• You’re right about the smartphones being too small for serious typing. I marvel at my son using his IPhone – he types incredibly fast and with relatively few mistakes. Yet when I try my fingers and thumbs seem to hit three characters at the same time … 🙁

  2. I loved it, very good point, as much as I love my iPad it’s rare I use it for notes, nothing beats pen and paper, although somewhere I have a eon that translates my writing into word for me.

    I have however just gone through old photos, used an app to edit and merge them and in seconds added a personalised birthday greeting to my nephews Facebook page, all for free. I think these gadgets come into their own for creativity.

    • I know Helen – this article is only a chuckle and of course there are amazing things you can do with these contemporary tools. It just makes me smile, though, when I go to meetings and see all these people staring into small charcoal-gray rectangles and poking at them slowly with their index fingers … when I can write down screeds of stuff in half the time. And I don’t even do shorthand. Maybe someone should invent an app that allows you to use shorthand on a tablet … or has that happened already??

      • I have tried a number of note taking apps over the past couple of years and the only one that I haven’t tried that looks like it may work is around £7, not sure I have the confidence in it to spend that sort of money.

        I haven’t yet found a quicker way of making notes than a pen and paper and I’m honestly not sure I would want to. There’s just something about using a really nice pen (I have several Cross biro’s and used to have a wonderful Waterman fountain pen) and I still have a penchant for nice notebooks!

        I think as with anything, there’s a balance to be had, although when not on my laptop I do tend to be found attached to my iPad, but it is so much more than a work tool, I read on it, I socialise on it, I create on it, I watch TV and movies on it, and I love it.

        • What is it about nice paper notebooks? I love them too … and I always feel ashamed of myself when my handwriting is messy in them. Must be a hangover from school days…! I do hear what you say about tablets enabling so many activities and creativity though. They are amazing things.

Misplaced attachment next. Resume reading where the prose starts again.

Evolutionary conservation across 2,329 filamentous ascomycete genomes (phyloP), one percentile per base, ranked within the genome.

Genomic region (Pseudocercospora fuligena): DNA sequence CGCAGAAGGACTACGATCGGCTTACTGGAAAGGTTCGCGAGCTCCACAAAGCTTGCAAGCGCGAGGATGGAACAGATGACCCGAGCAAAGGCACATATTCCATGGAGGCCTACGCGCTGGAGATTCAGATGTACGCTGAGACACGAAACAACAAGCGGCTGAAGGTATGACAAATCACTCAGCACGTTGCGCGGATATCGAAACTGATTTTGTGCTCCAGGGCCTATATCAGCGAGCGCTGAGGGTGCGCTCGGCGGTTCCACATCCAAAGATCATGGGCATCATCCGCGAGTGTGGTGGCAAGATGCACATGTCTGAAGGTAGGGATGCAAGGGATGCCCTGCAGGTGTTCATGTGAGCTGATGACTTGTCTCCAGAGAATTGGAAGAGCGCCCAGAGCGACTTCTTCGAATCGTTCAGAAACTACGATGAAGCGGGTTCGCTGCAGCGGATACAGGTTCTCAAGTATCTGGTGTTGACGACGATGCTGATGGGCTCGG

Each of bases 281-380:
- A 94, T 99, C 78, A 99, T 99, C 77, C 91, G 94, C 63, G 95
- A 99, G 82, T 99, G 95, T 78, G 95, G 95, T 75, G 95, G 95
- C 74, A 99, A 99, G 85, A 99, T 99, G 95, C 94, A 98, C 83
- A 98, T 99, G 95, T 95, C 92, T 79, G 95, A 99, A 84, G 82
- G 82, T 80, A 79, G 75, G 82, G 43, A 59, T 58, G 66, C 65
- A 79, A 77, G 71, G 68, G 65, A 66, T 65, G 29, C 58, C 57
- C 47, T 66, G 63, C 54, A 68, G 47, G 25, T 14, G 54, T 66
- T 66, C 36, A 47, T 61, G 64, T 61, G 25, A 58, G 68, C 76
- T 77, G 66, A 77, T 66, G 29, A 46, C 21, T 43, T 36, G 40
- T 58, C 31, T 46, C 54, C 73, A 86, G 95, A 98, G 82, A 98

3. Good point 🙂

    Yes, there are times when a pen and paper beat a tablet.

    There’s also a point to watch out in business networking meetings – people may think you are doing other things on a tablet rather than paying full attention to the speaker.

  4. Just love it Suze.
    I am always intrigued by your write up.
    Your neighbour insert is just a big laugh for me. I really did giggle.
    Ok! This is my view, the whole tech world will rule the world no doubt about it.
    I am a gadget addict from iPhone, iPad, kindle, wireless printer, wireless sound system etc but in all that I am still largely in the generation where writing & taking notes with a pen and paper a winner for me.
    It gives me good handwriting control and the ability to read and check after.
    My typos are less when I hand write to typing. Tech world !!!
    Try spell something and type very fast, you could mean a complete different and atimes embarrassing content.
    There is a plus side of spelling corrections though.
    Like I always say, there is a revolution, it is an inevitable change and with change, can be difficult.
    A plus side why I took up the plunge to encourage speaking about our aspiring young ones with the debating event.
    I just hope the whole tech world does not form a new language years to come. Some text abbreviation are still new & strange to me.

    • Thanks for your comment Alison – great to hear from you here! I think the upshot of all this is that both electronic and paper-based writing methods have their respective places and it’s possible that this will continue for some years yet to come.

      Where some people have gone overboard is by trying to replace all paper-based functions with apps and gadgets. That’s where my neighbor at the table went wrong, I suspect; he was trying too hard with the high-tech and forgot about common sense.